Rameshwar Khanal, a former finance secretary who became a prominent member of the Naya Shakti, took the usual course of castigating political parties as being full of people interested only in sowing divisions and perpetuating conflicts. But Khanal didn’t stop there. He also had some harsh words for voters – as in, us – who he said were easily influenced by money.
Khanal’s remarks came in response to questions as to why he chose to leave the Naya Shakti, led by former Maoist chief ideologue Baburam Bhattarai. The interviewer admitted that Khanal spoke after much cajoling, and the interview centered on Naya Shakti and Dr. Bhattarai. Still, his indictment rang true across the political spectrum.
Why are our leaders who and what they are? Because of the people?
That patronage (i.e., corruption) would be the elixir of a restored multiparty democracy was a key talking point of the panchas throughout the dying days of the partyless system. The other side had a ready retort. The autocratic panchas would pocket 90 percent of what they stole, whereas democrats would keep, at most, a tenth of the loot after spending the bulk on greasing the wheels of democracy.
But, then, multiparty democracy would raise corruption to unprecedented – and perhaps unsustainable –levels, the panchas argued. Since the same percentages would hold, the counterargument went, pilferage associated with patronage was far superior morally and ethically. At least there would be value for money.
By the mid-term election campaign in 1994, Nepali Congress candidates could be heard complaining about how expensive it had become to mobilize workers and supporters. A fare of aloo-chiura and water had long given way to chicken and beer to fuel the machine from one stop to the next, and you still couldn’t be sure.
The conspicuous cost of patronage may or may not have consumed Nepal’s second experiment with multiparty democracy. Yet today’s politicians have decided to carefully shun its most egregious excesses and become more creative in the acquisition and disposal of resources.
For one thing, political representation has been increased for every significant articulation of grievances. One effect has been the mutual tolerance exhibited by politicians and the people. Our leaders have defined their project as a perpetual work in progress, where periodic knocks are papered over by multi-pointed agreements. The people, having subliminally accepted that this is the best they are going to get, have reserved the right to oppose without being outright obnoxious.
Consider where we are today. Before the Madhesi alliance withdrew its support from the government, Prime Minister Pushpa Kamal Dahal fortified his flank by inducting Rastriya Prajantatra Party (RPP) president Kamal Thapa as his senior deputy. The Madhesi parties barely got to contemplate why the revolutionary Dahal would award the federalism portfolio to Thapa, a vocal advocate of going back to Hindu statehood and monarchy, two of three pillars of New Nepal.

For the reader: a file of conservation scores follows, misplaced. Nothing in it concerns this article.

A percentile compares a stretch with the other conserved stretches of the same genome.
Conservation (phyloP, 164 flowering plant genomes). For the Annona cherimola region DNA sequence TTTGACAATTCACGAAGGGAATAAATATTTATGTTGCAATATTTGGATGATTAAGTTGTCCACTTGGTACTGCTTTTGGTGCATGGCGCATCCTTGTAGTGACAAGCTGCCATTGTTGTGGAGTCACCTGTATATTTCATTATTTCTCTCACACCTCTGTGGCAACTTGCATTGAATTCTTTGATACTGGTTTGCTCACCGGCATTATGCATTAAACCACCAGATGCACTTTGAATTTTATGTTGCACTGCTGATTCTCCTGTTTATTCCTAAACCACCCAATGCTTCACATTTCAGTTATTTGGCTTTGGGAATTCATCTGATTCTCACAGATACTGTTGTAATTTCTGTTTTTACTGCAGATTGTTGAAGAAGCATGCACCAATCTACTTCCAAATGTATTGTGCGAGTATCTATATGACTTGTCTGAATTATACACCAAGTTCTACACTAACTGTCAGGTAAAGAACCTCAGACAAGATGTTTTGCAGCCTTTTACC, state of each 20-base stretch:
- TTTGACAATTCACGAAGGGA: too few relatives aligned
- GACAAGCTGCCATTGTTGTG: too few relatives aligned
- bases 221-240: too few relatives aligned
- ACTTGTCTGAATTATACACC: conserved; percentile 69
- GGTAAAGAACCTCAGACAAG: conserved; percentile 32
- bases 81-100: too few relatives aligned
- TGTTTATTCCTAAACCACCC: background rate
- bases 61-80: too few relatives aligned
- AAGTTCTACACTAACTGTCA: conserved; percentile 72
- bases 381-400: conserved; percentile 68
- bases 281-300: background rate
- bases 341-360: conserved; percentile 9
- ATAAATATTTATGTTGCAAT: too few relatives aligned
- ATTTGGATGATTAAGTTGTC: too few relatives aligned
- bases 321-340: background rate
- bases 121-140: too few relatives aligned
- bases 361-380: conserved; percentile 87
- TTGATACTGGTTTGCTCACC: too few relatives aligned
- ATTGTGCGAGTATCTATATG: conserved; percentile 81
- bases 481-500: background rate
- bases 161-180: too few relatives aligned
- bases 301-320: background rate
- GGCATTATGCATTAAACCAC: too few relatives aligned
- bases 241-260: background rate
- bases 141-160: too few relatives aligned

The Election Commission then ordered the RPP to drop those two agendas from its charter if it wanted to contest the elections. As Thapa threatened to resign on the eve of Dahal’s crucial trip to China, the other deputy prime minister, Bimalendra Nidhi grumbled that he couldn’t play second fiddle to Thapa, who tabled a constitutional amendment proposal to restore Hindu statehood.
As the agitating Madhesi alliance began thinking about rethinking its approach to the Dahal government, a key Madhesi leader Bijay Kumar Gachchaddar pondered returning to the Nepali Congress. (A party, in the laconic words of leader of the opposition, Khadga Prasad Oli, that is a buffalo that can barely carry the load of a goat.)
Before you could grapple with this snarl, a hardline Hindu man of the cloth became the leader of the most populous Indian state, which adjoins a large part of our southern border. The operative question then became: did Thapa and his party deliberately keep the monarchy out of the latest amendment proposal? The ongoing or planned visits by the head of the US military’s Pacific Command, the Chinese defense minister and the Indian army chief have heightened the geo-strategic dimensions of our national existence.
Perhaps the blame game between politicians and people should gather pace. After all, it’s the easiest way to make sense of our sensibilities.